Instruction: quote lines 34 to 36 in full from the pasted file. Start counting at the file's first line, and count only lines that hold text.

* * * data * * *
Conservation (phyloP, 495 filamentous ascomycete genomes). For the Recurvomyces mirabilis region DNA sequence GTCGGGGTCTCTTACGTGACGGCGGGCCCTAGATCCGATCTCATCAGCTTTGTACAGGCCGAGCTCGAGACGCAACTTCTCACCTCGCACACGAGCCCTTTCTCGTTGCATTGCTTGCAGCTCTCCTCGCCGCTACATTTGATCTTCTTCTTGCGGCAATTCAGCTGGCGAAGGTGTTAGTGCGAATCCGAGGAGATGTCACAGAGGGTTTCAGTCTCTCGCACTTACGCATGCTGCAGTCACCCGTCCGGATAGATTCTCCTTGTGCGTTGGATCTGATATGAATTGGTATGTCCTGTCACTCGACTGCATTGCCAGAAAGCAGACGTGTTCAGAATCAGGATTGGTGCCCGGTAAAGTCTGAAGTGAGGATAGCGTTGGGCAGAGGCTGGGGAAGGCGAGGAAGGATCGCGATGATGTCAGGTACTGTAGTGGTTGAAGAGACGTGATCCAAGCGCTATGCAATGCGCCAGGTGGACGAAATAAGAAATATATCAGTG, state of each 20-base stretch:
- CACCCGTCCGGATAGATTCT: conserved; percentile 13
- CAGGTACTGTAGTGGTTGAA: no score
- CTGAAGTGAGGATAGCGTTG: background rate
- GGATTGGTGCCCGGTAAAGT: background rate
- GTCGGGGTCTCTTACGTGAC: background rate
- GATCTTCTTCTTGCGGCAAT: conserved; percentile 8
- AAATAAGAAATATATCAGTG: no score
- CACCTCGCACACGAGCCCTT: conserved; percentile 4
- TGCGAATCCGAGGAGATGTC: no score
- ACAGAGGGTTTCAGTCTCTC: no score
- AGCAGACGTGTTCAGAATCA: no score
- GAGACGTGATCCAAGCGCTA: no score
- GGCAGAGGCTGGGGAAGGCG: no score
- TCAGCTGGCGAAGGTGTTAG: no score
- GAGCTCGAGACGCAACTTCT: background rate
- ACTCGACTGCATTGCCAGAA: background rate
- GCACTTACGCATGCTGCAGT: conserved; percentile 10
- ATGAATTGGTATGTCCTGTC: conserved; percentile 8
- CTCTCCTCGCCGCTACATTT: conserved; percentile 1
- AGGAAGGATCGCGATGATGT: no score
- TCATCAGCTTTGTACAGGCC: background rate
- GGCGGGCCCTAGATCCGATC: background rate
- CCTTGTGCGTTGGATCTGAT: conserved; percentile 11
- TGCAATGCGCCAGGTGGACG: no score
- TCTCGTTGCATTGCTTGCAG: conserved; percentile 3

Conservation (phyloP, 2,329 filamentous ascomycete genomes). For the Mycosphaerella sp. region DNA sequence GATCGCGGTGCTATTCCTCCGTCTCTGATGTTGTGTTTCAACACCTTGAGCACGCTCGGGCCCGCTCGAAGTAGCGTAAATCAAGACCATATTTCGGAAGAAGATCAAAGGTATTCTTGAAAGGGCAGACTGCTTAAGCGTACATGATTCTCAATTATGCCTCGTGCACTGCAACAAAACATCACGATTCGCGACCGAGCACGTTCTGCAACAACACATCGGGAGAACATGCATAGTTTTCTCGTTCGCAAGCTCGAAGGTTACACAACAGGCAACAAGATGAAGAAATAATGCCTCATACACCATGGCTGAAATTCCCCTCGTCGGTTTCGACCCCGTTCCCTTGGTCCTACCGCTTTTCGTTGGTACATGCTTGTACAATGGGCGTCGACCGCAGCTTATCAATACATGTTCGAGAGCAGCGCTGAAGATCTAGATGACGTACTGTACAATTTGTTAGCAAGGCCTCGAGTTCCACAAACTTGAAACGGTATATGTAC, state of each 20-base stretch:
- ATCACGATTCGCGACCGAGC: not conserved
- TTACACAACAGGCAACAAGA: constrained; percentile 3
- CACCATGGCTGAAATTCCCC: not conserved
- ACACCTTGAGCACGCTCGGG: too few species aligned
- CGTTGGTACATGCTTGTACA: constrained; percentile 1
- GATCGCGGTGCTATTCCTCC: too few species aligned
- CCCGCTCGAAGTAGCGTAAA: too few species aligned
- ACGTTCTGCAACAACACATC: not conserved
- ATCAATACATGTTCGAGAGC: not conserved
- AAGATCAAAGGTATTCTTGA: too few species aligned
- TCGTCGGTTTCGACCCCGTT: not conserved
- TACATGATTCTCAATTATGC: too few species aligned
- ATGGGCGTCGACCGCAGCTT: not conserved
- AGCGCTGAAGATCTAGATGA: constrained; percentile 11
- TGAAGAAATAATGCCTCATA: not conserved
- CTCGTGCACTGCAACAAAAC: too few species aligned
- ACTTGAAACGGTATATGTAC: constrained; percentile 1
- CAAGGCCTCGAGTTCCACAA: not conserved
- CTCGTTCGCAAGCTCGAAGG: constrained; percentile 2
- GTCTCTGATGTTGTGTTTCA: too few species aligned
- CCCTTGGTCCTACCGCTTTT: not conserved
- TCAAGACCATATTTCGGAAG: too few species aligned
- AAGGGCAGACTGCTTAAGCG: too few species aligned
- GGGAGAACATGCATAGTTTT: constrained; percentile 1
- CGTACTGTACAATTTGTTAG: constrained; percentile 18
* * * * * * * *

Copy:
- CCCGCTCGAAGTAGCGTAAA: too few species aligned
- ACGTTCTGCAACAACACATC: not conserved
- ATCAATACATGTTCGAGAGC: not conserved